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UVA’s Memorial to Enslaved Laborers

21 January 2020

Allison read UVAToday’s The Bigger Picture: Memorial to Enslaved Laborers Nears Finish Line and reflected on how much this milestone means to her.

Tags: allison read, diversity, uva

It was the fall of 1991, and I had just started my first year at the University of Virginia. My family was 18 hours away in Maitland, Florida, and I was excited to finally be in college but also missing them badly. Soon, I saw a flyer for the UVA Guide Service and thought, “How cool!’ I observed many tours, wrote my tryout script, and was so happy to be selected. I had no idea that in addition to giving historical and admissions tours that I would also find a group of people who would become lifelong friends and help to make a big school feel a little smaller.

After a year of giving tours, celebrating Thomas Jefferson, and talking about the Italian craftsman who carved the Carrera marble columns on Pavilion III on The Lawn, I started to ask questions about the role of African American slaves. I quickly was told we didn’t have any proof about the role of slaves in the construction of UVA. I asked if I could talk about their role if I could find proof and got a strange look, and a response of, “I guess so.”

With this permission in mind, I asked the Thomas Jefferson Memorial Foundation Professor, Peter Onuf, if he would sponsor an independent study, so I could get credit for digging around in the library archives. Peter grinned and said, “You bet. This should be fun.” I was an English Major and as I reread the paper I submitted, African-Americans and the Construction of the University of Virginia, I recall that I wasn’t very good at research, did not like the dusty library basement, and definitely stopped as soon as I felt I had enough proof to add some of this history to my tours. I am hopeful that what I lacked in historic research capability was made up for by my passion for the topic!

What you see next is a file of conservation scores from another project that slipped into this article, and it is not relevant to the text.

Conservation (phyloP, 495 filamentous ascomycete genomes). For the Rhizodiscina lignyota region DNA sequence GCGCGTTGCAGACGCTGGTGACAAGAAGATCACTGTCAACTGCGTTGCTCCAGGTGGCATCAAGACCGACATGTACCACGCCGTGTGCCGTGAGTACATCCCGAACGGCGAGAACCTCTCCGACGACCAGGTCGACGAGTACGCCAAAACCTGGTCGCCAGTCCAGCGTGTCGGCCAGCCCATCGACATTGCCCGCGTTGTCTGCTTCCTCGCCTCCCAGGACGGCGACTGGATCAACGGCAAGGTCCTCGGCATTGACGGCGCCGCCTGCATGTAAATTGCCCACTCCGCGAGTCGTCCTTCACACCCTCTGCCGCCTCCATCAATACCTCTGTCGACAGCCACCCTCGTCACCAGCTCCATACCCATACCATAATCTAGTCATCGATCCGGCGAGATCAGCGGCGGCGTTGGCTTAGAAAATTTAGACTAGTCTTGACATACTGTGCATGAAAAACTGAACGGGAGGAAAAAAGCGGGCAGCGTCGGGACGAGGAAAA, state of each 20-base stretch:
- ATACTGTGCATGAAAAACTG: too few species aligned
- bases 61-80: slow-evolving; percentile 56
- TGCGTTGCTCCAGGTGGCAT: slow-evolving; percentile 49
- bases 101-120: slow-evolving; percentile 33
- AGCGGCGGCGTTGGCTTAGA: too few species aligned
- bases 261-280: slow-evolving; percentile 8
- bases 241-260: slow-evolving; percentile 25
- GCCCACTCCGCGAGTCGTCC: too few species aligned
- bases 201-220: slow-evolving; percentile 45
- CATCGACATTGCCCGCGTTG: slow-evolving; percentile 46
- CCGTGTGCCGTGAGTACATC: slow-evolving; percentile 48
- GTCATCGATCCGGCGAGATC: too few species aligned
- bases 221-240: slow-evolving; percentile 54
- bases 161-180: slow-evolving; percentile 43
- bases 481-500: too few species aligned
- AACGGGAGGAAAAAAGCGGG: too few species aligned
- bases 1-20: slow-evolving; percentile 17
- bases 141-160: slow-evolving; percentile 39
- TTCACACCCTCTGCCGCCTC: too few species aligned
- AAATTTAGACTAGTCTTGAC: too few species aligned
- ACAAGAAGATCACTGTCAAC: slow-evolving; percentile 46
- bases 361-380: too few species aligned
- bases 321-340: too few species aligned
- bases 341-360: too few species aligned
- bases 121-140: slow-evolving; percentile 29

To their credit, the Guide Service held up their end of the bargain and let me start integrating some of my research into my tours in the Spring of 1993. Then, they shared my paper with new Guides and as each semester passed, I had more people interested in what I had discovered. The UVA librarian was kind enough to put my paper in the Special Collections, The Daily Progress wrote an article, and when US Poet Laureate, Rita Dove, asked me to give her family a private tour, I was over the moon.

As the years passed, there was more and more interest in this topic, and I would hear stories of different students and professors who conducted research, wrote papers, and crafted tours. Then, in 2007 there started to be some real organized momentum around the issue of enslaved labor at UVA. You can learn more about the timeline and other topics on the President’s Commission on Slavery and the University website. What always makes me smile, is that true to UVA’s core value of student self-governance, many students were at the forefront of that momentum.

A variety of initiatives have come out of the Commission’s work, but I am most excited about the soon to be opened Memorial to Enslaved Laborers. In a recent UVAToday article entitled, The Bigger Picture: Memorial to Enslaved Laborers Nears Finish Line, Anne E. Bromley notes that, “Over the University’s first 40 to 50 years, likely thousands of enslaved laborers worked on the developing Grounds, but they were not always identified. At this point, the names of 577 enslaved laborers have been sandblasted into the granite slabs that were quarried in Culpeper.” I got to go on one of the first tours of the construction site last year and was so moved by the portraits around the work site and the story of the memorial’s design.


(Photo by Sanjay Suchak, University Communications)

I found just a few names to include in my short paper, but they’ve been with me for more than 25 years: Sam, Nelson, Squire, Lewis, John, Wilson, Isham, and more. When the memorial is dedicated on April 11, I will read all the many names they’ve discovered with grief for our past but joy for this reckoning and a hope that we will be committed to telling more of the stories that have yet to be told. Thank you to the University of Virginia and everyone who made this memorial a reality. Will you join me on April 11?

p.s. Shortly after I wrote this post, Erik Duda, from University Communications contacted me about this 1994 article about my work and Dr. Ervin Jordan's reflections. EJ was a great advisor to me when I was a bit overwhelmed by historical research. I had no idea the article existed electronically and am grateful to Erik for sharing it!



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